Reference [14] , p. 134, succinctly defines systemic risk as “…the clear and present danger that problems in financial institutions can be transmitted rapidly to other institutions or markets, inflicting damage on those institutions, their customers, and, ultimately, the economy at large.” According to reference [15] , systemic risk is a by-product of financial innovation and will always exist, albeit at different levels at different times. To further complicate matters, systemic risk within integrated markets is difficult to quantify and it is dynamically changing [16] . Report by the Financial Stability Board [17] refers to bank-like sources for systemic risk found among NbFIs such as maturity and liquidity transformation, imperfect risk transfer and leverage, and considers MMFs as part of the shadow banking system. As later exposed in this study, once different types of indicators of systemic risk are identified, sources and consequences of systemic risk can be explored.

The primary motivation behind this study is to illustrate how systemic risk can be traced to its underlying sources using PLS-SEM and measure which types of relationships provide significant explanation. The secondary motivation in the context of MMFs is to identify those indicators that remain statistically significant throughout the four-year study period. These motivations fit well with the main purpose of the Dodd-Frank Act of 2010 where the primary aim is one of management of systemic risk rather than its elimination.

The rest of the paper is organized as follows. Section 2 outlines the conceptual framework with a focus on regulation and systemic risk where a predictive model is developed, hypotheses posed and potential indicators identified. Section 3 discusses the PLS-SEM method and describes data. Section 4 outlines the steps in the PLS-SEM analysis and concurrently reports the findings. Section 5 is dedicated to a discussion of robustness. Finally, Section 6 offers concluding remarks.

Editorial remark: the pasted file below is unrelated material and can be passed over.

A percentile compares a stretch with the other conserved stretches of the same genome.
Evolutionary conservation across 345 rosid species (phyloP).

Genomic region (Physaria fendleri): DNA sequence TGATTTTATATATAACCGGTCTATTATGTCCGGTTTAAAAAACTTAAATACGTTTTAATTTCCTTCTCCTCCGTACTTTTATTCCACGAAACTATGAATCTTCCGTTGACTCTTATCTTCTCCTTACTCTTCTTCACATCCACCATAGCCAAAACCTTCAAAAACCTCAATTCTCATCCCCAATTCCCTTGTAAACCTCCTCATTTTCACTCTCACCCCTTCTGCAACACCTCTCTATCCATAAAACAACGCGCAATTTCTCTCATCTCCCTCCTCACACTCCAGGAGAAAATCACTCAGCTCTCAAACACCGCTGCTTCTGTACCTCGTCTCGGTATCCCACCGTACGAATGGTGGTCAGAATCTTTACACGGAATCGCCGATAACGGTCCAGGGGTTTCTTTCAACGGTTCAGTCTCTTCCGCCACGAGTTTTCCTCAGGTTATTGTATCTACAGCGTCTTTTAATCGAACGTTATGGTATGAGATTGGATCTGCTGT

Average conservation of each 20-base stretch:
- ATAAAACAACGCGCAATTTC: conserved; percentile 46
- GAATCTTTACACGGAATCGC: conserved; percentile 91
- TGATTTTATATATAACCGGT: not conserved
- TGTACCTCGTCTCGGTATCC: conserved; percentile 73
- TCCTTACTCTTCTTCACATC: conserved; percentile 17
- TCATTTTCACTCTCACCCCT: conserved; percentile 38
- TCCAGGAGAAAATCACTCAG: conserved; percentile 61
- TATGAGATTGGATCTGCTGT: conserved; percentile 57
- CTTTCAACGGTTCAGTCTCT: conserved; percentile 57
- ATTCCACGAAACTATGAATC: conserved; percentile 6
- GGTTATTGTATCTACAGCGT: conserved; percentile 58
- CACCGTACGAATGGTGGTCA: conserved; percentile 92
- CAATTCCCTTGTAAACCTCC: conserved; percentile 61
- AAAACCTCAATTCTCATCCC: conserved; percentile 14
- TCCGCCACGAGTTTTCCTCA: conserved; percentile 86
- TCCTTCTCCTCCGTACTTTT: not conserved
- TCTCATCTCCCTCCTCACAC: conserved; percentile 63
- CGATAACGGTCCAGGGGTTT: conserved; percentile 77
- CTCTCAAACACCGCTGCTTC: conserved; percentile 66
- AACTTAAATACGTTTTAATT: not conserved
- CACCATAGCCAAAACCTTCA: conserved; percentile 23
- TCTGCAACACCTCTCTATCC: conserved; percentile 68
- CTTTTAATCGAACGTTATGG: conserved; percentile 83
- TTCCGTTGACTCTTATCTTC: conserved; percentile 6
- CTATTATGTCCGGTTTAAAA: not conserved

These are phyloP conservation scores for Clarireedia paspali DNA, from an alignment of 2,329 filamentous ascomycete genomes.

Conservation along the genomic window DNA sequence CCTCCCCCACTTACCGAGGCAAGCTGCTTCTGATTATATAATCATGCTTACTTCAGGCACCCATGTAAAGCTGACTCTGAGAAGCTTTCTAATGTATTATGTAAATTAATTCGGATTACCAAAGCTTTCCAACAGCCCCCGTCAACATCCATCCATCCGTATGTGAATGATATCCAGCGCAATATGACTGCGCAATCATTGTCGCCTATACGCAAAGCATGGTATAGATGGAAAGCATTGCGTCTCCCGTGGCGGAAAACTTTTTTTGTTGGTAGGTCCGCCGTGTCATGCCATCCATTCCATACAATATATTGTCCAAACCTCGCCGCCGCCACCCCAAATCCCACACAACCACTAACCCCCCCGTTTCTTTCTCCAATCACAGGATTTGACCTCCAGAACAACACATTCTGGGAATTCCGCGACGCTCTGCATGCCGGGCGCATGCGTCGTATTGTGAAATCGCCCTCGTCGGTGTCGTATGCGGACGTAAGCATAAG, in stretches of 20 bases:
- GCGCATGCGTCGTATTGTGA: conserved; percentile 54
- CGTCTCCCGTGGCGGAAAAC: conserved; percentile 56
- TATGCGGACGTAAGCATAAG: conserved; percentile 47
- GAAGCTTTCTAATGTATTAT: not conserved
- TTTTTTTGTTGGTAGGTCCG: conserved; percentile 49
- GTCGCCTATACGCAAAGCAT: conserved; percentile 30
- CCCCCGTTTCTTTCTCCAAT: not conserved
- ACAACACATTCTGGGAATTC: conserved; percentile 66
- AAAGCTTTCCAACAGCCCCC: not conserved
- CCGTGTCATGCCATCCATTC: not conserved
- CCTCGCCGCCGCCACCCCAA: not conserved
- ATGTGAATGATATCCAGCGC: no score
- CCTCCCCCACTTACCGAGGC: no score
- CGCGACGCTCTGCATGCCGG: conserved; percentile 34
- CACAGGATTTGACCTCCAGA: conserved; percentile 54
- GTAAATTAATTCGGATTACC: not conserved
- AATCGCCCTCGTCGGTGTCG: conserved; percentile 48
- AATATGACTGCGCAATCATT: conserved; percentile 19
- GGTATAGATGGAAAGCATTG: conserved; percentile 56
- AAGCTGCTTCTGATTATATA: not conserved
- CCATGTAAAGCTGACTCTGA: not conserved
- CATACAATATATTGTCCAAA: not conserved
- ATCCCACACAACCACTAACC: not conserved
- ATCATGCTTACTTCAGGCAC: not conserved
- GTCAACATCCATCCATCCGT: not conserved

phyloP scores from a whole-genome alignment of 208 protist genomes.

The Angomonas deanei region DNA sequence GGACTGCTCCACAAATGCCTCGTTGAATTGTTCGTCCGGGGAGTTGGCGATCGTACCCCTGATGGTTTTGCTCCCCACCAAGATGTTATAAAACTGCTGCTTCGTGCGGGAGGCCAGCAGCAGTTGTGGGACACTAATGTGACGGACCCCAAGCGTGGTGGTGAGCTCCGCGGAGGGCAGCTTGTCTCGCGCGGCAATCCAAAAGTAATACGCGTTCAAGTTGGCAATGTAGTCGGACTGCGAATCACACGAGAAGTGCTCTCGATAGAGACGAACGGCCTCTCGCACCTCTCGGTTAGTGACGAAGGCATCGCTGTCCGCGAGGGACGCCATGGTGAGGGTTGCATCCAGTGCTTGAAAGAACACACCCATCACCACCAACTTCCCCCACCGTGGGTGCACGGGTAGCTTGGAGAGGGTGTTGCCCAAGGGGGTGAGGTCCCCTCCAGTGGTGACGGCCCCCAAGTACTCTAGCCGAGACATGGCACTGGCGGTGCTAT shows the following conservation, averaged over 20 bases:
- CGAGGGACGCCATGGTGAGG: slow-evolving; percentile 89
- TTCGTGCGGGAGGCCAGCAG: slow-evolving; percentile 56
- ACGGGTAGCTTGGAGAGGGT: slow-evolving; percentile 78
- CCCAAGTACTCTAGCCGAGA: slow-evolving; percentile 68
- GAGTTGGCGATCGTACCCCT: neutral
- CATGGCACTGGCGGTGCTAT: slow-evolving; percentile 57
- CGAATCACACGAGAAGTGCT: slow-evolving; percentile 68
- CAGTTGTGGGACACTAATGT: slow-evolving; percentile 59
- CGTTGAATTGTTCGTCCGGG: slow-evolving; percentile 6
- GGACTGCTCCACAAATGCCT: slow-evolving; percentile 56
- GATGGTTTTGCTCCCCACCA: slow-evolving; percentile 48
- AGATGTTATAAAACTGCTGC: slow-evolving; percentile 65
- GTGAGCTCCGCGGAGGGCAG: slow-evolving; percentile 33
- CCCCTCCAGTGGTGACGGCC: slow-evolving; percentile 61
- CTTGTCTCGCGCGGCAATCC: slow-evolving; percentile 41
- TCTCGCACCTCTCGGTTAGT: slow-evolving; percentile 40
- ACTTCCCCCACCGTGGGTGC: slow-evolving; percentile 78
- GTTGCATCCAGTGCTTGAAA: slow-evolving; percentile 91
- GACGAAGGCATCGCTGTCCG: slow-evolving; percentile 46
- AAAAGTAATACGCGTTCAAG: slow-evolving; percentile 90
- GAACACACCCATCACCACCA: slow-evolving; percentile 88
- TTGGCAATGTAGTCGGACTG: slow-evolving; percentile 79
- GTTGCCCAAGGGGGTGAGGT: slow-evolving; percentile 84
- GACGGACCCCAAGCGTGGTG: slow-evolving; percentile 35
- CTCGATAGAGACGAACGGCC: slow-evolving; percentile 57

2. Conceptual Framework

2.1. Money Market Funds (MMFs) and the Emerging Regulation

I dedicate this sub-section to a further description of MMFs and a discussion of regulation of these collective investment schemes (CIS). A general definition of MMFs is “…investment funds that seek to preserve capital and provide daily liquidity, while offering returns in line with money market rates” [18] , p. 11. An alternative definition of MMFs provided by the [19] , p. 277, is “A mutual fund that invests in short-term, high-grade, fixed-income securities, and seeks the highest level of income consistent with preservation of capital (i.e., maintaining a stable share price)”.^{3} In simple terms, MMFs can be described as the main providers of short-term funds to financial institutions and financial liquidity to non-financial institutions.